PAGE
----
Just this side of prostitution
When I set out to make a series of portraits of men I met online, I didn’t expect to be called a whore.
Certainly, one of the most rewarding aspects of exhibiting work is getting a strong reaction from the audience. Since Mutually Beneficial was more personal for me than any of the work I’d made up to that point, in a way, it made sense that the response to the work was more personally directed too.
I started my subject-search for Mutually Beneficial in the spring of 2005. At the time, I came up with all kinds of reasons for why I was doing the series.
Sometimes I told myself that open-minded people online were ideal subjects, for their availability if nothing else. For the previous three or four shows, I had invited prominent characters about town or chased down people in obscure professions (a funeral director willing to sit for a portrait is harder to find than you might think!). With Mutually Beneficial, it was almost as though the subjects were coming to me. There were always more people looking for connection via the Internet, no matter how many men rejected my proposal to sit for a portrait.
At other times I convinced myself that Mutually Beneficial was about proving how much of a sell-out I could be. Certain players on the art scene had labeled me “commercial” and dismissed me, despite what I viewed as the advantages of making a living with my work. I felt judged by the boring-job-by-day artists-by-night who thought that making one’s income from selling one’s art compromised the work somehow. I wanted to show them I could make uncompromising work even in the most compromising of situations.
While there is some truth to these motives, with the distance of a few years, I can also admit that my primary goal in creating Mutually Beneficial was quite simply to get over my fear of men.
Earlier that year, I’d broken the heart of a friend whom I’d tried to make my boyfriend. The whole experiment lasted two months, and prior to that I hadn’t been near another person in over four years. Clearly, I had a problem, and it involved boys. That doesn’t immediately translate into throwing oneself into a version of online dating—I know! But I was fed up with being afraid of the world, and extreme measures seemed like the only way to pull myself out of my predicament.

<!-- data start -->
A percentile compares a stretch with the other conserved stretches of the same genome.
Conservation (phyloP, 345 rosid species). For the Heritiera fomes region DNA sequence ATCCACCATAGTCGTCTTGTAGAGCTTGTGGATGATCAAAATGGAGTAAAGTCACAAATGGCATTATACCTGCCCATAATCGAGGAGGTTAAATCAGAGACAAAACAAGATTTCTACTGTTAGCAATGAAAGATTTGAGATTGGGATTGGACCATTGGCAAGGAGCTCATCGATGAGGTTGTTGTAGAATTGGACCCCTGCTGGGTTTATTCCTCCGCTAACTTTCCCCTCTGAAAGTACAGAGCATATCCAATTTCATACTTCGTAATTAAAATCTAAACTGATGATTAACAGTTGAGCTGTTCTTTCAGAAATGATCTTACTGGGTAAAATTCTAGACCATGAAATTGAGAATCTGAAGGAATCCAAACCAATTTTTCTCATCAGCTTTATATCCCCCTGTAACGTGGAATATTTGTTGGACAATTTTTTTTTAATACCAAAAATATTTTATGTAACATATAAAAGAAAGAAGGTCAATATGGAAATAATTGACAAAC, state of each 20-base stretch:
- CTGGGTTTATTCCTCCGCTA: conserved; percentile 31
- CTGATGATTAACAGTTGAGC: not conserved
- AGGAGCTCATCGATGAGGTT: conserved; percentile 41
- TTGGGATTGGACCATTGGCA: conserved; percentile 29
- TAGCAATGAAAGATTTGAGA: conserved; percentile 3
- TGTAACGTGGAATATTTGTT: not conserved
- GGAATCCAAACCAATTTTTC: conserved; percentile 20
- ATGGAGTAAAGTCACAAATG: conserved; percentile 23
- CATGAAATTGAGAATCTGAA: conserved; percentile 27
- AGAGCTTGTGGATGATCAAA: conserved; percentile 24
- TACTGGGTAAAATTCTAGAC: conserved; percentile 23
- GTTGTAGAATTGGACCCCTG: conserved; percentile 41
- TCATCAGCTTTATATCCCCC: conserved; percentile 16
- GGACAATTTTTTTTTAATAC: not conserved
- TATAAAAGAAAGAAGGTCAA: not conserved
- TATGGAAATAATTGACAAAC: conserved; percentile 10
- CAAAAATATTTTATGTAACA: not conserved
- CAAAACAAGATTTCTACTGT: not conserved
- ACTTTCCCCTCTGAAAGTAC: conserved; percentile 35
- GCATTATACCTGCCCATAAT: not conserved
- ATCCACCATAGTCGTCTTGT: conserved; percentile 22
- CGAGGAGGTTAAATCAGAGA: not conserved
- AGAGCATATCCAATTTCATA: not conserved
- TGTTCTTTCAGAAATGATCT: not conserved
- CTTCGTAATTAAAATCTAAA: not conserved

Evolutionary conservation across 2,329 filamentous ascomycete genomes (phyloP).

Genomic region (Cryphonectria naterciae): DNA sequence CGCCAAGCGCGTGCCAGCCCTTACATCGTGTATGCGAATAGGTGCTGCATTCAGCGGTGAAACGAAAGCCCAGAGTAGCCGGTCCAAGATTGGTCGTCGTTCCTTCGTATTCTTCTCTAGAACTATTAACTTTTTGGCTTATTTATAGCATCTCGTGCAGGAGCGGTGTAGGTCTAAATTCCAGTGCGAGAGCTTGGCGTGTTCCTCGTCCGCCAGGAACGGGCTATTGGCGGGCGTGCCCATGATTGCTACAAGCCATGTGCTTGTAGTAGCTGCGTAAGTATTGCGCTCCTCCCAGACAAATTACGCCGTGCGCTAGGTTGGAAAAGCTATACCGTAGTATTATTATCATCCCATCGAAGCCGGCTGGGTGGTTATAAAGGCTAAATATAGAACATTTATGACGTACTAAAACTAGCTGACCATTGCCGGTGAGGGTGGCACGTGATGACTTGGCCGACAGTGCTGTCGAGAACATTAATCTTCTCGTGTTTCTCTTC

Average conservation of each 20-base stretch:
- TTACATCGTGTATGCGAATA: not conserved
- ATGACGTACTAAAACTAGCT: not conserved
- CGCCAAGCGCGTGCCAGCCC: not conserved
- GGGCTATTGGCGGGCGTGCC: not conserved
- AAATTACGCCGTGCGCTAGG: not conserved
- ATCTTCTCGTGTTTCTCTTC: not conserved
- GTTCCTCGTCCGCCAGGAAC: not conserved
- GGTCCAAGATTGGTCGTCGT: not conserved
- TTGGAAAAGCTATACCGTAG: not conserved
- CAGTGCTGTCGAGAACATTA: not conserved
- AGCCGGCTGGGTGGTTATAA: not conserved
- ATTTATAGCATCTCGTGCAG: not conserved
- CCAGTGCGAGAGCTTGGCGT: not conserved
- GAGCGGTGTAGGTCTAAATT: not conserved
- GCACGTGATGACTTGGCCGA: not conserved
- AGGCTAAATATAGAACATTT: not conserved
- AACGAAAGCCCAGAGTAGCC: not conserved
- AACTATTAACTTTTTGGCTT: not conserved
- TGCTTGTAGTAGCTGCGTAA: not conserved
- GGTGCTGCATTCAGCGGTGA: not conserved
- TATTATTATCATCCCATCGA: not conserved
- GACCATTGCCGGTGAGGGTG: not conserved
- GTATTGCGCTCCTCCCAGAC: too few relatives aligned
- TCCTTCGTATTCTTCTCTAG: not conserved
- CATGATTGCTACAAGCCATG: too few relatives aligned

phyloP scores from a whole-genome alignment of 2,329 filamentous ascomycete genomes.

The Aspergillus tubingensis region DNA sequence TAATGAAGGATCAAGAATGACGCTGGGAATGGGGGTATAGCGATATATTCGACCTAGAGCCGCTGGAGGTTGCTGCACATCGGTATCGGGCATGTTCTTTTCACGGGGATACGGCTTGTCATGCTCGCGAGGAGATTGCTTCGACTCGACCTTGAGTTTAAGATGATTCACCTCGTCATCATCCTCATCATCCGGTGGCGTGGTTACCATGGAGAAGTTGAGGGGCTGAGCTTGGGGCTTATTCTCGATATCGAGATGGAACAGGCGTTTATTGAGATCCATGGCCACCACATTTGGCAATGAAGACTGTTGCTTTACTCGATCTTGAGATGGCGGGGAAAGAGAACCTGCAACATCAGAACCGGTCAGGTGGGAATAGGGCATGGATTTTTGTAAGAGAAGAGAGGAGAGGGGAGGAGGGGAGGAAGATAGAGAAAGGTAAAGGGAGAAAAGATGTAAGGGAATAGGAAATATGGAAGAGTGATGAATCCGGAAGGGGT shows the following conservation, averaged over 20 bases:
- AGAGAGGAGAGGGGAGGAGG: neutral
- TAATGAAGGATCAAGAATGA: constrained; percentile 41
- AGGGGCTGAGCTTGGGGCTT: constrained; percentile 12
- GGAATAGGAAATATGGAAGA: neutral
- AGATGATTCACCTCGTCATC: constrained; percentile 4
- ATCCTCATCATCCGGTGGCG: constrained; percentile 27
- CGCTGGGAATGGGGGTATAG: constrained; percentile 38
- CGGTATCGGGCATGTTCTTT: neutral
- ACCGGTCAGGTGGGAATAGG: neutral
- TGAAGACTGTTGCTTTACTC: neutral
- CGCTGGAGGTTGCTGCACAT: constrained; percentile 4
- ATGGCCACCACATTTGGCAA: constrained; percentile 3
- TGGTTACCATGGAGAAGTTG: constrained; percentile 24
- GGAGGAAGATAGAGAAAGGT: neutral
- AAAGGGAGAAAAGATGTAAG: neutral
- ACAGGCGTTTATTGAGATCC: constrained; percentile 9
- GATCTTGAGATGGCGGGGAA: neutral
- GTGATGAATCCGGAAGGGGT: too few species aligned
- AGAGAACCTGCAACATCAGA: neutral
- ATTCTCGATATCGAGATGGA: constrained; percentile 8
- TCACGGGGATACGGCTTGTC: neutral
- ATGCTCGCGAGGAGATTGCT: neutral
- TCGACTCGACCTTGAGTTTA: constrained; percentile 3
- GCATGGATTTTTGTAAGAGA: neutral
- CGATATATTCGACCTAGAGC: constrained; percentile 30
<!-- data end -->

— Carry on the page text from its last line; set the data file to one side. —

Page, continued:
I met the subjects of Mutually Beneficial by responding to their online personal ads on Craig’s List. I chose the personal ads by one very specific criterion (even though I was sorely tempted to respond to a few quirky ads that did not meet this requirement). I focused on men who specified their worth in terms of money, either by offering to support a female companion financially or by confirming their employed status with some alacrity. I approached them with the following email.
From: Gwenn Seemel
Date: May 16, 2005 6:09 PM
Subject: A portrait.
I am a conceptual portrait artist and I would like to paint your portrait for a series of Craig’s List personals posters. If you choose to participate, sometime next year a portrait of you will appear in a Portland gallery along with a copy of your post—your name will not be associated with the painting, only your post. All that I would require of you is an hour’s conversation while I photograph you. I would then paint your portrait from those photographs.
I have attached my resume along with a few images of my work to give you an idea of my work, and, for more images and information, please visit my website at gwennseemel.com. If you would prefer to meet me before you decide whether or not you would like to participate in my series, I would be happy to do so. Thank you for your time and consideration.
I sent out my invitation about thirty times and ended up with five sitters.
I felt good about meeting them. For once, I felt like I was interacting with men on my terms, as an artist who would paint their portraits instead of as just a woman. It gave me the remove (and the confidence) I needed in order to actually meet strangers in an admittedly flirtatious situation.
There are power dynamics at play in this series, as there are in a lot of my work, whether it’s professor-student, dealer-artist, or boy-girl. In some small way, I was challenging the traditional heterosexual financial power structure with the artist-subject relationship. Some of the sitters remained oblivious to this even though I gave them many indications. I had them sign model release forms, I showed them my resume, and, still, they thought I was just some feckless “artist chick.” Some of the subjects would not (or could not) believe that I would actually be putting up a show, much less getting press for it.
Mutually Beneficial was everything I wanted it to be. The portraits tell the story of what an artist needs to do in order to survive, what this particular artist won’t do in order to make ends meet, and what I found when I least expected it. Both the hate of our culture’s pervasive misogyny (from women as well as men), and also the love of an equal and a partner.
In the course of my opening up to the world, I met the man of my dreams, and three years later I love him more than ever.